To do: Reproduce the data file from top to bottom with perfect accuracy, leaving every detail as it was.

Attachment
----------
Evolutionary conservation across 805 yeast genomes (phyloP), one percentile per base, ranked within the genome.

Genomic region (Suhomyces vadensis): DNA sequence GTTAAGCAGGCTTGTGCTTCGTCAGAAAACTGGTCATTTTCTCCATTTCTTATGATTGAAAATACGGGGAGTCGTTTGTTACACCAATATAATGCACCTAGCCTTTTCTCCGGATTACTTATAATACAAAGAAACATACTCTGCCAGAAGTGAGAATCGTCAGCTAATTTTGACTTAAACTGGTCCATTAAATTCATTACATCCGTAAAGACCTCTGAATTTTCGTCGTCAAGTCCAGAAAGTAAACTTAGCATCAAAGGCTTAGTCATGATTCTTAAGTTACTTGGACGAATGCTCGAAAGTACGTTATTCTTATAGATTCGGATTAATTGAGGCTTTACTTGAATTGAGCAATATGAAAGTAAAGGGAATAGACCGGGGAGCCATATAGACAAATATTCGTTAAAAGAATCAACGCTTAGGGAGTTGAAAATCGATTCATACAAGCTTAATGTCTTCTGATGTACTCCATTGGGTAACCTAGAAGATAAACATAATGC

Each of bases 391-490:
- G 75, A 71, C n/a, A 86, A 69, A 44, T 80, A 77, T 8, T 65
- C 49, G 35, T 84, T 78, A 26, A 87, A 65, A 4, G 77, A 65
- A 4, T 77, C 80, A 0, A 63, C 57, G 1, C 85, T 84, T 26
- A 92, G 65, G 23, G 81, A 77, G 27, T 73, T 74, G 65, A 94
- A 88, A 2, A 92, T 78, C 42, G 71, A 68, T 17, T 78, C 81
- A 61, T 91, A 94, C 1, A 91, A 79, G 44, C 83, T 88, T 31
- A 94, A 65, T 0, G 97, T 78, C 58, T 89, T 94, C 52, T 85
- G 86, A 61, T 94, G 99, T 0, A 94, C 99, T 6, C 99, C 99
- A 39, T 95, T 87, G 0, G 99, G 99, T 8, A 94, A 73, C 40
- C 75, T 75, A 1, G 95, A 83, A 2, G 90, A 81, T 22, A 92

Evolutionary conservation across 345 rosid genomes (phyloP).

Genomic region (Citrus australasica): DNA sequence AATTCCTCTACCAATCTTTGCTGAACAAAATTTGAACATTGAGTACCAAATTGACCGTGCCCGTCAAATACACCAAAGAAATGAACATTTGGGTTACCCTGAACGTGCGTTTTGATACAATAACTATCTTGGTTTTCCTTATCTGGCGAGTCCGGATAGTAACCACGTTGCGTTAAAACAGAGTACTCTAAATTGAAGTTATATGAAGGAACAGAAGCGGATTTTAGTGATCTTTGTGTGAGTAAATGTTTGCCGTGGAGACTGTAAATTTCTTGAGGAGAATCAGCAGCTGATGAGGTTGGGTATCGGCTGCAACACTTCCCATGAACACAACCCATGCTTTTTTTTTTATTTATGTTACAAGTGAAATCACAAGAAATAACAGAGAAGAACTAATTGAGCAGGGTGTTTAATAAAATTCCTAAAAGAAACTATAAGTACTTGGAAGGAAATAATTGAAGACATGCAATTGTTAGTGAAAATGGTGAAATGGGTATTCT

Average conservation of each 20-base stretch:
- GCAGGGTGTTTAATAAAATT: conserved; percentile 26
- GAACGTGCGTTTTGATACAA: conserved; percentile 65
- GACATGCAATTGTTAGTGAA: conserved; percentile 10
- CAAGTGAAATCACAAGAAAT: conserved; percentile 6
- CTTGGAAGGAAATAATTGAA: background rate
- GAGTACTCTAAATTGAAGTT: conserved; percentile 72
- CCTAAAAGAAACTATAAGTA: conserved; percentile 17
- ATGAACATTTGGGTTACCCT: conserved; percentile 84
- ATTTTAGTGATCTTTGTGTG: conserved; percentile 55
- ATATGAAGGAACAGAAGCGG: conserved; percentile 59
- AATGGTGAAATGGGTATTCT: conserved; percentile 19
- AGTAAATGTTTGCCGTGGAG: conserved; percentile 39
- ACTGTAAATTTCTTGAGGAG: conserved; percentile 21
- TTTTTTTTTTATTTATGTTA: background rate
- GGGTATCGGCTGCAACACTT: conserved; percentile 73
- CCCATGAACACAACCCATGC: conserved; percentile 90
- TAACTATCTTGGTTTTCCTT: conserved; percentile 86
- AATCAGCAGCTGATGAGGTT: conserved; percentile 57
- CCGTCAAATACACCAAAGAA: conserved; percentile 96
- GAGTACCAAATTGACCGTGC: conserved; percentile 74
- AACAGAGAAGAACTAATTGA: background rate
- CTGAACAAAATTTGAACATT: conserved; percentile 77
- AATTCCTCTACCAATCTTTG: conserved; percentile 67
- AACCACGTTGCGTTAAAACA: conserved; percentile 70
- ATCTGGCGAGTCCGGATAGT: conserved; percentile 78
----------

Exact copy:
Evolutionary conservation across 805 yeast genomes (phyloP), one percentile per base, ranked within the genome.

Genomic region (Suhomyces vadensis): DNA sequence GTTAAGCAGGCTTGTGCTTCGTCAGAAAACTGGTCATTTTCTCCATTTCTTATGATTGAAAATACGGGGAGTCGTTTGTTACACCAATATAATGCACCTAGCCTTTTCTCCGGATTACTTATAATACAAAGAAACATACTCTGCCAGAAGTGAGAATCGTCAGCTAATTTTGACTTAAACTGGTCCATTAAATTCATTACATCCGTAAAGACCTCTGAATTTTCGTCGTCAAGTCCAGAAAGTAAACTTAGCATCAAAGGCTTAGTCATGATTCTTAAGTTACTTGGACGAATGCTCGAAAGTACGTTATTCTTATAGATTCGGATTAATTGAGGCTTTACTTGAATTGAGCAATATGAAAGTAAAGGGAATAGACCGGGGAGCCATATAGACAAATATTCGTTAAAAGAATCAACGCTTAGGGAGTTGAAAATCGATTCATACAAGCTTAATGTCTTCTGATGTACTCCATTGGGTAACCTAGAAGATAAACATAATGC

Each of bases 391-490:
- G 75, A 71, C n/a, A 86, A 69, A 44, T 80, A 77, T 8, T 65
- C 49, G 35, T 84, T 78, A 26, A 87, A 65, A 4, G 77, A 65
- A 4, T 77, C 80, A 0, A 63, C 57, G 1, C 85, T 84, T 26
- A 92, G 65, G 23, G 81, A 77, G 27, T 73, T 74, G 65, A 94
- A 88, A 2, A 92, T 78, C 42, G 71, A 68, T 17, T 78, C 81
- A 61, T 91, A 94, C 1, A 91, A 79, G 44, C 83, T 88, T 31
- A 94, A 65, T 0, G 97, T 78, C 58, T 89, T 94, C 52, T 85
- G 86, A 61, T 94, G 99, T 0, A 94, C 99, T 6, C 99, C 99
- A 39, T 95, T 87, G 0, G 99, G 99, T 8, A 94, A 73, C 40
- C 75, T 75, A 1, G 95, A 83, A 2, G 90, A 81, T 22, A 92

Evolutionary conservation across 345 rosid genomes (phyloP).

Genomic region (Citrus australasica): DNA sequence AATTCCTCTACCAATCTTTGCTGAACAAAATTTGAACATTGAGTACCAAATTGACCGTGCCCGTCAAATACACCAAAGAAATGAACATTTGGGTTACCCTGAACGTGCGTTTTGATACAATAACTATCTTGGTTTTCCTTATCTGGCGAGTCCGGATAGTAACCACGTTGCGTTAAAACAGAGTACTCTAAATTGAAGTTATATGAAGGAACAGAAGCGGATTTTAGTGATCTTTGTGTGAGTAAATGTTTGCCGTGGAGACTGTAAATTTCTTGAGGAGAATCAGCAGCTGATGAGGTTGGGTATCGGCTGCAACACTTCCCATGAACACAACCCATGCTTTTTTTTTTATTTATGTTACAAGTGAAATCACAAGAAATAACAGAGAAGAACTAATTGAGCAGGGTGTTTAATAAAATTCCTAAAAGAAACTATAAGTACTTGGAAGGAAATAATTGAAGACATGCAATTGTTAGTGAAAATGGTGAAATGGGTATTCT

Average conservation of each 20-base stretch:
- GCAGGGTGTTTAATAAAATT: conserved; percentile 26
- GAACGTGCGTTTTGATACAA: conserved; percentile 65
- GACATGCAATTGTTAGTGAA: conserved; percentile 10
- CAAGTGAAATCACAAGAAAT: conserved; percentile 6
- CTTGGAAGGAAATAATTGAA: background rate
- GAGTACTCTAAATTGAAGTT: conserved; percentile 72
- CCTAAAAGAAACTATAAGTA: conserved; percentile 17
- ATGAACATTTGGGTTACCCT: conserved; percentile 84
- ATTTTAGTGATCTTTGTGTG: conserved; percentile 55
- ATATGAAGGAACAGAAGCGG: conserved; percentile 59
- AATGGTGAAATGGGTATTCT: conserved; percentile 19
- AGTAAATGTTTGCCGTGGAG: conserved; percentile 39
- ACTGTAAATTTCTTGAGGAG: conserved; percentile 21
- TTTTTTTTTTATTTATGTTA: background rate
- GGGTATCGGCTGCAACACTT: conserved; percentile 73
- CCCATGAACACAACCCATGC: conserved; percentile 90
- TAACTATCTTGGTTTTCCTT: conserved; percentile 86
- AATCAGCAGCTGATGAGGTT: conserved; percentile 57
- CCGTCAAATACACCAAAGAA: conserved; percentile 96
- GAGTACCAAATTGACCGTGC: conserved; percentile 74
- AACAGAGAAGAACTAATTGA: background rate
- CTGAACAAAATTTGAACATT: conserved; percentile 77
- AATTCCTCTACCAATCTTTG: conserved; percentile 67
- AACCACGTTGCGTTAAAACA: conserved; percentile 70
- ATCTGGCGAGTCCGGATAGT: conserved; percentile 78